Gretchen Rubin is in the business of happiness. When the New York Times bestselling author completed her last book, The Happiness Project, she wondered what her next move might be. Inspiration didn’t take long. While her last book set out to explain in plain terms the elusive emotion of happiness, Rubin realized that she needed to answer the question: “How do we achieve long-lasting happiness?”

Rubin soon found her answer in healthy habits. Describing these habits as “the invisible architecture of a happy life,” Rubin set out to investigate how successful people form good habits—and keep them.

Rubin recently stopped by WeWork Soho West to discuss her new book, Better Than Before: Mastering the Habits of Our Everyday Lives. Throughout the book, Rubin gives advice on finding the motivation to form healthy habits. While Rubin acknowledges that there’s no “magic bullet” that works for everyone, she breaks down the psychology of habit forming into easily digestible tips and tools. In case you missed it, here are the top tips she shared on how to achieve long-term happiness.

Know your own source of motivation

Are you an upholder, an obliger, a questioner, or a rebel? According to Rubin, our unique “tendencies,” or personality types, say a lot about the way we form habits. These four tendencies each come with different sources of motivation.

Obligers feed on external motivation. They enjoy accomplishing goals set by their colleagues or peers. An obliger needs a framework of outer accountability, even when it’s their own goal.

Rebels hate being constrained by rules or guidelines. Entirely internally motivated, a rebel needs to be challenged to accept and perform a task.

Upholders need sources of both internal and external motivation. They enjoy fulfilling what’s expected of them, but their goals for themselves are equally as important as outer directives.

Questioners require justification for everything they do. When given a task, their first question is always: Why? Once a questioner has bought into the relevance of a task, they will perform it with gusto.

Setting a goal is not forming a habit

Hitting a specific goal, says Rubin, should not be the objective. A one-time accomplishment does not easily convert into a long-term habit. For Rubin, this is the key reason why most diets fail. Once dieters reach their goal, she says, they tend to give up the practices that allowed them to reach that weight, often gaining back everything they lost.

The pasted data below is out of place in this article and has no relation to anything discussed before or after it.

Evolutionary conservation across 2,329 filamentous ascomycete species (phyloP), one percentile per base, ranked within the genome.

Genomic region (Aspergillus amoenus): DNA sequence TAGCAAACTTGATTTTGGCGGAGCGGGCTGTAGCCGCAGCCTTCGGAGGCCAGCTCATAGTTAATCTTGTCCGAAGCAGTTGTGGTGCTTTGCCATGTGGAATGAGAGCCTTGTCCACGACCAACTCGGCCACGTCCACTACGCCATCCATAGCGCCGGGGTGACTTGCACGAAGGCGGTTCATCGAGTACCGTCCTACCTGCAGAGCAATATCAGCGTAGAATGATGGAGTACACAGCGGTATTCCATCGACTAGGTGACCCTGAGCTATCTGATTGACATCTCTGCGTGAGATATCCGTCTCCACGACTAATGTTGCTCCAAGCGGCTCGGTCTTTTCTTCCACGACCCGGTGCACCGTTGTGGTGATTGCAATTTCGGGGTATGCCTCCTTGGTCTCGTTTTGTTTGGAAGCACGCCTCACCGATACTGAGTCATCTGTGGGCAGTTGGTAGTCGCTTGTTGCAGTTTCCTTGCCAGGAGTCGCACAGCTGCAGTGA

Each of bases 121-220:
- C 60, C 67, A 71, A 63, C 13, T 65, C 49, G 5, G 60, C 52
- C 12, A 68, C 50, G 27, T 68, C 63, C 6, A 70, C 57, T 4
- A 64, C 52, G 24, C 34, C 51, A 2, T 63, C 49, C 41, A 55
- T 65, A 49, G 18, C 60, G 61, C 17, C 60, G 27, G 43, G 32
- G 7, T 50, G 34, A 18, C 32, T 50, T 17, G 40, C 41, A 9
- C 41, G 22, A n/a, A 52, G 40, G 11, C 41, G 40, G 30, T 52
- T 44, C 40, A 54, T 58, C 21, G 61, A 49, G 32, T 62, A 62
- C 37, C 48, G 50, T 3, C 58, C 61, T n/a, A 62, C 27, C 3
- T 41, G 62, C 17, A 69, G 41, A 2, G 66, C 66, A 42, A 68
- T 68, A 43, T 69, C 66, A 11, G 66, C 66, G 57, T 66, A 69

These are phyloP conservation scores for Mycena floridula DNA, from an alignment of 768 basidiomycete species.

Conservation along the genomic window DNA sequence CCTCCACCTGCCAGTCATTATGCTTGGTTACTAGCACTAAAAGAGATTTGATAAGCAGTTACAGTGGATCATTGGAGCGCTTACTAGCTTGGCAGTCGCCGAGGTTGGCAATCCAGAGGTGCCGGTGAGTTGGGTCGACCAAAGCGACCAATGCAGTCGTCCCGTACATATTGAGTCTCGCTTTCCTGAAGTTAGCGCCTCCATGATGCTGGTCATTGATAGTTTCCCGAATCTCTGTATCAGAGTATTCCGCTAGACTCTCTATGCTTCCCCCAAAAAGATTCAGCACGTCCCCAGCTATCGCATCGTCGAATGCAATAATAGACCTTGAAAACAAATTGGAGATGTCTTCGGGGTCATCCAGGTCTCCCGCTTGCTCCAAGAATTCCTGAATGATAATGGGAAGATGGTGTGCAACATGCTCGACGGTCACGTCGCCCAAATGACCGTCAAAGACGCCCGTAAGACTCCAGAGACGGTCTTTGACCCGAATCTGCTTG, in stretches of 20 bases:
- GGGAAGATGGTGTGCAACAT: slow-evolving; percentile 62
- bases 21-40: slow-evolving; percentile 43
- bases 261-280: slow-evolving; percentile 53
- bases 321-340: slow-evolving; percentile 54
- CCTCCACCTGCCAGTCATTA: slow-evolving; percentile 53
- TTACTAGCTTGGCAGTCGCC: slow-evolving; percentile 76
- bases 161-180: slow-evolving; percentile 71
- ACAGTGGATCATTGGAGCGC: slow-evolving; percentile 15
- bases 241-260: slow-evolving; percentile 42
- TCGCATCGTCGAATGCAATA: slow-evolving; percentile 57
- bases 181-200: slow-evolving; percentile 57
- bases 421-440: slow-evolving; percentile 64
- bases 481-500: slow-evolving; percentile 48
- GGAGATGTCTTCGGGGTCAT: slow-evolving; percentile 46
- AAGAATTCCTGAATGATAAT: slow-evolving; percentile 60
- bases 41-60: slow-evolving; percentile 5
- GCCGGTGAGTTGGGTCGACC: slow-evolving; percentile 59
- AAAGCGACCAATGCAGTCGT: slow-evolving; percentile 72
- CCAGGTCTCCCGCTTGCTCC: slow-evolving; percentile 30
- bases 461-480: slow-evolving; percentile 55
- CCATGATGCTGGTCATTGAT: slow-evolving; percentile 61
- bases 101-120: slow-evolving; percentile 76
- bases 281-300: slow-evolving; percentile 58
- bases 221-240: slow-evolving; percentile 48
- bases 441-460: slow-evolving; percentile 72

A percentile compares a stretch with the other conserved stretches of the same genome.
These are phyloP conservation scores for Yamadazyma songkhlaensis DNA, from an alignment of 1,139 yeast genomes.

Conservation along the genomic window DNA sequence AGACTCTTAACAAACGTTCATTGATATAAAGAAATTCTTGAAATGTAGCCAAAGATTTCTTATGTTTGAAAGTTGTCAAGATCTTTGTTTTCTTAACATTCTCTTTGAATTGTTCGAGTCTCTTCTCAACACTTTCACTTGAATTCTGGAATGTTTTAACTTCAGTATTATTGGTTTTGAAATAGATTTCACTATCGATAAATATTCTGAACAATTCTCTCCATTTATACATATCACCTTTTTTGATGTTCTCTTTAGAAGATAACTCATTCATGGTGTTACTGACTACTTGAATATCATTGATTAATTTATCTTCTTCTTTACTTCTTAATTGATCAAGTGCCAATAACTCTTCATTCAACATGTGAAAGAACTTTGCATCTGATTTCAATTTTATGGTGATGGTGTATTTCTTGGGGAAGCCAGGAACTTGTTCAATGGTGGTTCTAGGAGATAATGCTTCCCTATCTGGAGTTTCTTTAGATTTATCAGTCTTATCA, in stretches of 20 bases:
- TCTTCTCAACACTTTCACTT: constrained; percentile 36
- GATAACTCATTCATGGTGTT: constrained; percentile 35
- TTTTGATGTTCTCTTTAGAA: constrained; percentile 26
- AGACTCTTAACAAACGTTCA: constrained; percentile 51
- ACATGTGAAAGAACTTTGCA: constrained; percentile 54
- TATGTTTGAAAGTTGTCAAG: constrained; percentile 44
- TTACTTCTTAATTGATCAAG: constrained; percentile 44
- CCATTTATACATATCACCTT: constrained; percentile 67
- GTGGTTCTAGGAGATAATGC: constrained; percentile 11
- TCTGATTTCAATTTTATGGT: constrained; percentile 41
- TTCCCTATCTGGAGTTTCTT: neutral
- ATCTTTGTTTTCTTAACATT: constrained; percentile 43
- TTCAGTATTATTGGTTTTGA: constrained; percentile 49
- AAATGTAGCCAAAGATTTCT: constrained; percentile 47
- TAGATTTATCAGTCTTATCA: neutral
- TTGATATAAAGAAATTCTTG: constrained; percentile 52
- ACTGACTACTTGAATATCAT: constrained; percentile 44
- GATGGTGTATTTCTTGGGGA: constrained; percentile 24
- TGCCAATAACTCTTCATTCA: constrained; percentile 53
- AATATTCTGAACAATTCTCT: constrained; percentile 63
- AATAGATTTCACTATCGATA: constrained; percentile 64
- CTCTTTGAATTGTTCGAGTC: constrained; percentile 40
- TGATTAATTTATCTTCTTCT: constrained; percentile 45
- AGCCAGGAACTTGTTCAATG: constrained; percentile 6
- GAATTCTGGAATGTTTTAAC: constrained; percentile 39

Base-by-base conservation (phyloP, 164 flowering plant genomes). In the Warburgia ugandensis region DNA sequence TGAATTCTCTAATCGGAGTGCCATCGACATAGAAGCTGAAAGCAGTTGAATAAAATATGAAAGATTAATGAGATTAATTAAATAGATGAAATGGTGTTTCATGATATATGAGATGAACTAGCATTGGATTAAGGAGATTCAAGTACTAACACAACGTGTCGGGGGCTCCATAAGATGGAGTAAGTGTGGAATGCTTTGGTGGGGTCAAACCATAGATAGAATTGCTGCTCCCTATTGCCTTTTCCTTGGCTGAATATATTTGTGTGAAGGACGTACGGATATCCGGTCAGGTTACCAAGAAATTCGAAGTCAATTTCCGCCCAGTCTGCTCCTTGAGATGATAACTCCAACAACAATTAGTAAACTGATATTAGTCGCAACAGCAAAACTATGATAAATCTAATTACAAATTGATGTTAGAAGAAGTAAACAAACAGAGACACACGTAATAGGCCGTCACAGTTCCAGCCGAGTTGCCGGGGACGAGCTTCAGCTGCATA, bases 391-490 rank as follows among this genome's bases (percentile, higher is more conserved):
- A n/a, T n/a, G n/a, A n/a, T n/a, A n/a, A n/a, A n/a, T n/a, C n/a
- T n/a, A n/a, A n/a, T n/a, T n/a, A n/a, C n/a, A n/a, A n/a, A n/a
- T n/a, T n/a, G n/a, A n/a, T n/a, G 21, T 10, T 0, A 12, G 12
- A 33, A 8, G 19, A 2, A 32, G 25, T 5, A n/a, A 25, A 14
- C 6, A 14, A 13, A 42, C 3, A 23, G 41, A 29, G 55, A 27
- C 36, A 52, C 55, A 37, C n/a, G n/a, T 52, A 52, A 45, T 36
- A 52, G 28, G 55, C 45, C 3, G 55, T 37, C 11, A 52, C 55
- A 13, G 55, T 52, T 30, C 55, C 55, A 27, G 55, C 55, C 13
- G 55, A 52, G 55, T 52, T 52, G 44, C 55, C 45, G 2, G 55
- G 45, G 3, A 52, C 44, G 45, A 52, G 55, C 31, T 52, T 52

Rather than choosing a specific number of pounds to lose, Rubin urges us to form a long-term habit of maintaining a healthy lifestyle. This is also why people who train for a specific marathon don’t necessarily keep the habit of exercising.

“If you’re trying to form a habit, it’s very dangerous to have a deadline,” Rubin says. “If you have a deadline, then you finish, then you’re done. Then you have to start over, and starting over is hard. It’s training for a marathon, not becoming a lifelong runner”.

The key, says Rubin, is not shooting for a specific date or goal, but rather using an accountability system to keep us steadily on track.

Be an effective leader

To become the best possible leader, you must first understand the tendencies of your colleagues. Do you manage a lot of questioners? Give justification for the tasks you assign and speak in “big-picture” terms. Work with obligers? Have regular check-ins to create a sense of external accountability, but beware of assigning workload that are too heavy. Obligers tend not to speak up when they are experiencing burnout, says Rubin.

Understanding your colleagues will not only make you a better manager, but will create a happier workplace. Not sure how to determine the personality types of your colleagues?

“Ask them how they feel about New Years’ resolutions,” says Rubin. “It will tell you a lot about their tendencies.”

Get a new set of tools

Instead of trying to change your internal tendencies, harness your personality type to form healthy habits and make them stick.

“It’s a lot easier to change your circumstances than to change yourself,” says Rubin.

By working with our own natures, Rubin argues, we can achieve the same positive results in the end, no matter what tendencies we have. By examining our own idiosyncrasies and learning to love our quirks, we can find what motivation types work best for us. Even if we have failed before, we can understand what drives us to succeed by first taking the time to understand ourselves. You don’t need a personality makeover —just a new set of tools.

This article, written by Julia Biedry, was originally published by WeWork.

WeWork Magazine is the publication of WeWork, the community for creators. WeWork transforms buildings into beautiful, collaborative workspaces and provide infrastructure, services, events and technology for entrepreneurs, startups, and freelancers, so they can focus on doing what they love.

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